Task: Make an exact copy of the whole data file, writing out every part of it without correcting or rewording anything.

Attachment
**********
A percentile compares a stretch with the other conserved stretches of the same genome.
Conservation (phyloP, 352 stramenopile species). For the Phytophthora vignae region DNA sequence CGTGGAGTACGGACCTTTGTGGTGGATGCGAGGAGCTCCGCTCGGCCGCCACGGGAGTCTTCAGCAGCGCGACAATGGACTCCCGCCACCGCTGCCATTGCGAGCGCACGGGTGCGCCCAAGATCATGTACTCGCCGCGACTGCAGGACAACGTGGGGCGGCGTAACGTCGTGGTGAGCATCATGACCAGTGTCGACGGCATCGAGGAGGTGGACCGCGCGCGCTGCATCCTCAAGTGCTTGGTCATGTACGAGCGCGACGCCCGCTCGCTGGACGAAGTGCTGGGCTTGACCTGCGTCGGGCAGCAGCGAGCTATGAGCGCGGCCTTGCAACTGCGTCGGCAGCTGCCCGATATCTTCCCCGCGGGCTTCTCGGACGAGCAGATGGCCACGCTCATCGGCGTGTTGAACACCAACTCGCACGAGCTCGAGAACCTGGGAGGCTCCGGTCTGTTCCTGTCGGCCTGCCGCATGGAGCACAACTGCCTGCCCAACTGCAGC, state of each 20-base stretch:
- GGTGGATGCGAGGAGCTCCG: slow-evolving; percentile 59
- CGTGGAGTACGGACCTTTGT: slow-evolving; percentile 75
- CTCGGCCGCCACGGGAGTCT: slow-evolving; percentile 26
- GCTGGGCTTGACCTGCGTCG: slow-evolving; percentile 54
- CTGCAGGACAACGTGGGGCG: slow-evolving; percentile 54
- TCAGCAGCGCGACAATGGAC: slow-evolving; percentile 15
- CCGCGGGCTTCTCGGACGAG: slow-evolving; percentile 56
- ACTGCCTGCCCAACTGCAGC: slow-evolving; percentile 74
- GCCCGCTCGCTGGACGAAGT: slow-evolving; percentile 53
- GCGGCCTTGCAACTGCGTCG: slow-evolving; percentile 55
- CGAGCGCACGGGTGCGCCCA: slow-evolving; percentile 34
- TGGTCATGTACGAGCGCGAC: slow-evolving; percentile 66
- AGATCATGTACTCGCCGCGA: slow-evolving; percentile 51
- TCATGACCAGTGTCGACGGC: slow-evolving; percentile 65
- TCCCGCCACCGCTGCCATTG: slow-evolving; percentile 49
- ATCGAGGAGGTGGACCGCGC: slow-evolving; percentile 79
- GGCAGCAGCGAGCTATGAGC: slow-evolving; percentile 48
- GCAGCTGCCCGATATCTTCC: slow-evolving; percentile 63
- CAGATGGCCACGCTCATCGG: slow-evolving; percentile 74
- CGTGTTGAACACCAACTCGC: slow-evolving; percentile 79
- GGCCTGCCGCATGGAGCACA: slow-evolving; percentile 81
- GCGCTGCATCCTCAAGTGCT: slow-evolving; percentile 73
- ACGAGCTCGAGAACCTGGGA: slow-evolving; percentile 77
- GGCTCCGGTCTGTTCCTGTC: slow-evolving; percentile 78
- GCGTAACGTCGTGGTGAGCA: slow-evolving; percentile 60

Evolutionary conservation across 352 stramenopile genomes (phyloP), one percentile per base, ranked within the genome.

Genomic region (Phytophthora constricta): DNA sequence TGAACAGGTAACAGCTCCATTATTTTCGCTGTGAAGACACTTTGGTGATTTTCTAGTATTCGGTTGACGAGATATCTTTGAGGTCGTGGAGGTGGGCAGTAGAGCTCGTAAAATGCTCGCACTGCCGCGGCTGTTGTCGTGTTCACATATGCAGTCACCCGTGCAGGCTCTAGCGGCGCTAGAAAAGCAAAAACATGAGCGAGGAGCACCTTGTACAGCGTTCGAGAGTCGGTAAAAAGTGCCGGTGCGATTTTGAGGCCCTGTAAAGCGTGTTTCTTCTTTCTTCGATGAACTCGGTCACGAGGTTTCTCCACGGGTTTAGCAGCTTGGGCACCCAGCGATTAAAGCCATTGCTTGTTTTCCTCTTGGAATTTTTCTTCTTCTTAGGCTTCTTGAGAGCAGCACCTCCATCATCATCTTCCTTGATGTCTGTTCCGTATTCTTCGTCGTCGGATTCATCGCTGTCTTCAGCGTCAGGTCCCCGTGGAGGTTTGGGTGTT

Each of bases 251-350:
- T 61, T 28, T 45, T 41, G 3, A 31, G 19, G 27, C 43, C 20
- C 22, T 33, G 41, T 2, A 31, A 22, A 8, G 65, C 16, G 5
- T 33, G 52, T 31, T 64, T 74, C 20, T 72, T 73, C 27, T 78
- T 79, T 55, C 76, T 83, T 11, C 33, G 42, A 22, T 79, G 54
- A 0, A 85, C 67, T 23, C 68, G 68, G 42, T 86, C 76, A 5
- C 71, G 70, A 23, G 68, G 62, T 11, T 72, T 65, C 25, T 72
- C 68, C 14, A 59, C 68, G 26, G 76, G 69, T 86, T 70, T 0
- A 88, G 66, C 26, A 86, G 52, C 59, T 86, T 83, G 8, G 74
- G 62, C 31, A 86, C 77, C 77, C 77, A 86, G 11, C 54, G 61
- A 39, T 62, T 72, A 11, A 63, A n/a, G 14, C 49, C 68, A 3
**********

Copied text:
A percentile compares a stretch with the other conserved stretches of the same genome.
Conservation (phyloP, 352 stramenopile species). For the Phytophthora vignae region DNA sequence CGTGGAGTACGGACCTTTGTGGTGGATGCGAGGAGCTCCGCTCGGCCGCCACGGGAGTCTTCAGCAGCGCGACAATGGACTCCCGCCACCGCTGCCATTGCGAGCGCACGGGTGCGCCCAAGATCATGTACTCGCCGCGACTGCAGGACAACGTGGGGCGGCGTAACGTCGTGGTGAGCATCATGACCAGTGTCGACGGCATCGAGGAGGTGGACCGCGCGCGCTGCATCCTCAAGTGCTTGGTCATGTACGAGCGCGACGCCCGCTCGCTGGACGAAGTGCTGGGCTTGACCTGCGTCGGGCAGCAGCGAGCTATGAGCGCGGCCTTGCAACTGCGTCGGCAGCTGCCCGATATCTTCCCCGCGGGCTTCTCGGACGAGCAGATGGCCACGCTCATCGGCGTGTTGAACACCAACTCGCACGAGCTCGAGAACCTGGGAGGCTCCGGTCTGTTCCTGTCGGCCTGCCGCATGGAGCACAACTGCCTGCCCAACTGCAGC, state of each 20-base stretch:
- GGTGGATGCGAGGAGCTCCG: slow-evolving; percentile 59
- CGTGGAGTACGGACCTTTGT: slow-evolving; percentile 75
- CTCGGCCGCCACGGGAGTCT: slow-evolving; percentile 26
- GCTGGGCTTGACCTGCGTCG: slow-evolving; percentile 54
- CTGCAGGACAACGTGGGGCG: slow-evolving; percentile 54
- TCAGCAGCGCGACAATGGAC: slow-evolving; percentile 15
- CCGCGGGCTTCTCGGACGAG: slow-evolving; percentile 56
- ACTGCCTGCCCAACTGCAGC: slow-evolving; percentile 74
- GCCCGCTCGCTGGACGAAGT: slow-evolving; percentile 53
- GCGGCCTTGCAACTGCGTCG: slow-evolving; percentile 55
- CGAGCGCACGGGTGCGCCCA: slow-evolving; percentile 34
- TGGTCATGTACGAGCGCGAC: slow-evolving; percentile 66
- AGATCATGTACTCGCCGCGA: slow-evolving; percentile 51
- TCATGACCAGTGTCGACGGC: slow-evolving; percentile 65
- TCCCGCCACCGCTGCCATTG: slow-evolving; percentile 49
- ATCGAGGAGGTGGACCGCGC: slow-evolving; percentile 79
- GGCAGCAGCGAGCTATGAGC: slow-evolving; percentile 48
- GCAGCTGCCCGATATCTTCC: slow-evolving; percentile 63
- CAGATGGCCACGCTCATCGG: slow-evolving; percentile 74
- CGTGTTGAACACCAACTCGC: slow-evolving; percentile 79
- GGCCTGCCGCATGGAGCACA: slow-evolving; percentile 81
- GCGCTGCATCCTCAAGTGCT: slow-evolving; percentile 73
- ACGAGCTCGAGAACCTGGGA: slow-evolving; percentile 77
- GGCTCCGGTCTGTTCCTGTC: slow-evolving; percentile 78
- GCGTAACGTCGTGGTGAGCA: slow-evolving; percentile 60

Evolutionary conservation across 352 stramenopile genomes (phyloP), one percentile per base, ranked within the genome.

Genomic region (Phytophthora constricta): DNA sequence TGAACAGGTAACAGCTCCATTATTTTCGCTGTGAAGACACTTTGGTGATTTTCTAGTATTCGGTTGACGAGATATCTTTGAGGTCGTGGAGGTGGGCAGTAGAGCTCGTAAAATGCTCGCACTGCCGCGGCTGTTGTCGTGTTCACATATGCAGTCACCCGTGCAGGCTCTAGCGGCGCTAGAAAAGCAAAAACATGAGCGAGGAGCACCTTGTACAGCGTTCGAGAGTCGGTAAAAAGTGCCGGTGCGATTTTGAGGCCCTGTAAAGCGTGTTTCTTCTTTCTTCGATGAACTCGGTCACGAGGTTTCTCCACGGGTTTAGCAGCTTGGGCACCCAGCGATTAAAGCCATTGCTTGTTTTCCTCTTGGAATTTTTCTTCTTCTTAGGCTTCTTGAGAGCAGCACCTCCATCATCATCTTCCTTGATGTCTGTTCCGTATTCTTCGTCGTCGGATTCATCGCTGTCTTCAGCGTCAGGTCCCCGTGGAGGTTTGGGTGTT

Each of bases 251-350:
- T 61, T 28, T 45, T 41, G 3, A 31, G 19, G 27, C 43, C 20
- C 22, T 33, G 41, T 2, A 31, A 22, A 8, G 65, C 16, G 5
- T 33, G 52, T 31, T 64, T 74, C 20, T 72, T 73, C 27, T 78
- T 79, T 55, C 76, T 83, T 11, C 33, G 42, A 22, T 79, G 54
- A 0, A 85, C 67, T 23, C 68, G 68, G 42, T 86, C 76, A 5
- C 71, G 70, A 23, G 68, G 62, T 11, T 72, T 65, C 25, T 72
- C 68, C 14, A 59, C 68, G 26, G 76, G 69, T 86, T 70, T 0
- A 88, G 66, C 26, A 86, G 52, C 59, T 86, T 83, G 8, G 74
- G 62, C 31, A 86, C 77, C 77, C 77, A 86, G 11, C 54, G 61
- A 39, T 62, T 72, A 11, A 63, A n/a, G 14, C 49, C 68, A 3